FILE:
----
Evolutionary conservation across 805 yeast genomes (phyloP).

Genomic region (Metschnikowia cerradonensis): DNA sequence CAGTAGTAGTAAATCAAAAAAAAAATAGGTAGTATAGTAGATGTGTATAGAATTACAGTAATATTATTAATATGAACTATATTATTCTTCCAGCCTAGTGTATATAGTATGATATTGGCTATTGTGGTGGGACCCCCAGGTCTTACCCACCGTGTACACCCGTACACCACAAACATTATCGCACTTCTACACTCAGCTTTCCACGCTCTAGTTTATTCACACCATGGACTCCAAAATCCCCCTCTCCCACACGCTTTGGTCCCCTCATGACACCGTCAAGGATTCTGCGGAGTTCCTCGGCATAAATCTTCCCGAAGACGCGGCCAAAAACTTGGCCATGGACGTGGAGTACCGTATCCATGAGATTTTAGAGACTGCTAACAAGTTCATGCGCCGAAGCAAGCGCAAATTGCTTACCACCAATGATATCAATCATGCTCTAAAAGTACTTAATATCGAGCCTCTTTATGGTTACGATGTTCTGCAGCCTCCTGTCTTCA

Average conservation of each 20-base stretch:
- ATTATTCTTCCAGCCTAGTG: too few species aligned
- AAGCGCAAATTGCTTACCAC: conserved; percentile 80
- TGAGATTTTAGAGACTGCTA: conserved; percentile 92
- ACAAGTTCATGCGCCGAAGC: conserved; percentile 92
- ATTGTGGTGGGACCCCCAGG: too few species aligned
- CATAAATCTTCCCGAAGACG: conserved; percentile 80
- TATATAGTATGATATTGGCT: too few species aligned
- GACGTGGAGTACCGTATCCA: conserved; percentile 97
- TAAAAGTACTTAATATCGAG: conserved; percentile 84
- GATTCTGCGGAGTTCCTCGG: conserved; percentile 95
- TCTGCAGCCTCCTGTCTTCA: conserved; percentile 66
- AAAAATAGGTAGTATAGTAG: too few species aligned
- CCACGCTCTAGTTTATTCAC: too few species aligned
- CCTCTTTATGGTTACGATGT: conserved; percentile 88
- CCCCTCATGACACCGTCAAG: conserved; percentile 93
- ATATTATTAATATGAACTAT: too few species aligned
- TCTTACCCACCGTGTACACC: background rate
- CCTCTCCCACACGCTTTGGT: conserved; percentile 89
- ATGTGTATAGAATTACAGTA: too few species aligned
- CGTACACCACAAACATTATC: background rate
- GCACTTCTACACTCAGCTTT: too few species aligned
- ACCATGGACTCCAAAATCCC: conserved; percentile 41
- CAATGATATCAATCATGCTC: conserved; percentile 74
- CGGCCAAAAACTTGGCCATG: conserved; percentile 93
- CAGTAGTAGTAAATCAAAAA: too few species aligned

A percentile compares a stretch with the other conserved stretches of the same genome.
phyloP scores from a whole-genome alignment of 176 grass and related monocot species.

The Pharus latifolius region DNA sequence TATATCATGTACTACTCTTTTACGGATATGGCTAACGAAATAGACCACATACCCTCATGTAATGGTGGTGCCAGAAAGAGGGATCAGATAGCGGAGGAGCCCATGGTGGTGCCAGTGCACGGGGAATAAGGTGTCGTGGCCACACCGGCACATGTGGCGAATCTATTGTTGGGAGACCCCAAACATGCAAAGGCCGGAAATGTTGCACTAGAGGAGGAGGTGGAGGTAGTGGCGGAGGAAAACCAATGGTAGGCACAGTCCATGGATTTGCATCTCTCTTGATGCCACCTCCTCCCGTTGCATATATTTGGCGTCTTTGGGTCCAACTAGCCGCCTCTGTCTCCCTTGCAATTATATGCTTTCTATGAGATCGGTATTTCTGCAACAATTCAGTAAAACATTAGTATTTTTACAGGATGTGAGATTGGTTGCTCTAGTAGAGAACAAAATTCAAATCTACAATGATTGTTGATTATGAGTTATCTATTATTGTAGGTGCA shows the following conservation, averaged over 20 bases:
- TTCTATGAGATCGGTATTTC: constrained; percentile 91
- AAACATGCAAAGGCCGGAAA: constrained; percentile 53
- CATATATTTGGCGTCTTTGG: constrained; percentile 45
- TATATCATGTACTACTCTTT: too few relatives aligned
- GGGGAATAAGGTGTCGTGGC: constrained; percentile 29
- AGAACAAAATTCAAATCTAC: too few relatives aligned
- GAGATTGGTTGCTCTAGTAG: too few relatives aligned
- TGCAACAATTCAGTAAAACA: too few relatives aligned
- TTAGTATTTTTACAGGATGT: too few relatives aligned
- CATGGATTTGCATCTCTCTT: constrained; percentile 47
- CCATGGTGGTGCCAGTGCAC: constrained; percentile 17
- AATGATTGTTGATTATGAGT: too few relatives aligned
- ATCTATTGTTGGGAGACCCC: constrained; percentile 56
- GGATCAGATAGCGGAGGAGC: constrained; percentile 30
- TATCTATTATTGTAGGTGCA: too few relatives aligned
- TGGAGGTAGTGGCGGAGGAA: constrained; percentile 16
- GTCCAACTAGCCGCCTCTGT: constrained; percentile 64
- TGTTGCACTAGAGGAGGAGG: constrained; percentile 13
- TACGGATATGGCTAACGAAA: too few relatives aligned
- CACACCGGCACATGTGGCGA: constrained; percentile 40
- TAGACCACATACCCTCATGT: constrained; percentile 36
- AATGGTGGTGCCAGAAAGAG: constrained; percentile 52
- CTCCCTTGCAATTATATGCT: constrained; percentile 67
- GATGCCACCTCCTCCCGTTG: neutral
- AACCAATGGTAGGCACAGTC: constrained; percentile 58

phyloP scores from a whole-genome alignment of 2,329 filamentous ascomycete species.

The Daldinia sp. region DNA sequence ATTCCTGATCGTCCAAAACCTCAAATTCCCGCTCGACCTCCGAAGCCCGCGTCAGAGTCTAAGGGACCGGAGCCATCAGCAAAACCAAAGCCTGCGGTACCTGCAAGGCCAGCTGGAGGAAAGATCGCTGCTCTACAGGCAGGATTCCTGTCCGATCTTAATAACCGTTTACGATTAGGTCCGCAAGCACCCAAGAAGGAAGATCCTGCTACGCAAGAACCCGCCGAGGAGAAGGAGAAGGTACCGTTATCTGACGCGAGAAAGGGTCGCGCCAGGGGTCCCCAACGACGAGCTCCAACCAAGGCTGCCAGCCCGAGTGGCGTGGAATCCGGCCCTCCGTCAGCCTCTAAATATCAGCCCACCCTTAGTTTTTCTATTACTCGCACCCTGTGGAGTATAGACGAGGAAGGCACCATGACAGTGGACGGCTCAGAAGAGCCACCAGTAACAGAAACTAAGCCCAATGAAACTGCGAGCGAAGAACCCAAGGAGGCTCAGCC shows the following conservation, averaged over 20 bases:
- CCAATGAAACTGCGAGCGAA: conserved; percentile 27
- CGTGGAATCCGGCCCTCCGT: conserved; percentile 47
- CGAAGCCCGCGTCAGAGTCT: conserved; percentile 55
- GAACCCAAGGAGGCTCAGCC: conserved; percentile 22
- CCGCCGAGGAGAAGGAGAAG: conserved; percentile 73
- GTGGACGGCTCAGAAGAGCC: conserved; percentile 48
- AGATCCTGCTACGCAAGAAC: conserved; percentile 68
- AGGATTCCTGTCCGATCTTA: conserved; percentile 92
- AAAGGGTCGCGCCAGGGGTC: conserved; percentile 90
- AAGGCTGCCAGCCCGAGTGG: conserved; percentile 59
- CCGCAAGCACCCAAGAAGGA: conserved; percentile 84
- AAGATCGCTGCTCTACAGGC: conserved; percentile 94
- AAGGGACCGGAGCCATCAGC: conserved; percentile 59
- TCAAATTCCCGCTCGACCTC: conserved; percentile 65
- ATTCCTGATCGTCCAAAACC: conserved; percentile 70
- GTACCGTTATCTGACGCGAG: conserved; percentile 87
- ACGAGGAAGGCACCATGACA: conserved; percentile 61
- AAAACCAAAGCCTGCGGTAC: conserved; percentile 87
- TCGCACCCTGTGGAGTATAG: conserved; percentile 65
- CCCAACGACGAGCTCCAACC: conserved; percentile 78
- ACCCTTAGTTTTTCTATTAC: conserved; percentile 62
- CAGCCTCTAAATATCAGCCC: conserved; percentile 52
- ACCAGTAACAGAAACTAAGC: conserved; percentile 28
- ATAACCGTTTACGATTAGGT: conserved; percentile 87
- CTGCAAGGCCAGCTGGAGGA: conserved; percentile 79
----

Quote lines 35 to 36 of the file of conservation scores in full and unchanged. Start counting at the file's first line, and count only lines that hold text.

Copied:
- TATATCATGTACTACTCTTT: too few relatives aligned
- GGGGAATAAGGTGTCGTGGC: constrained; percentile 29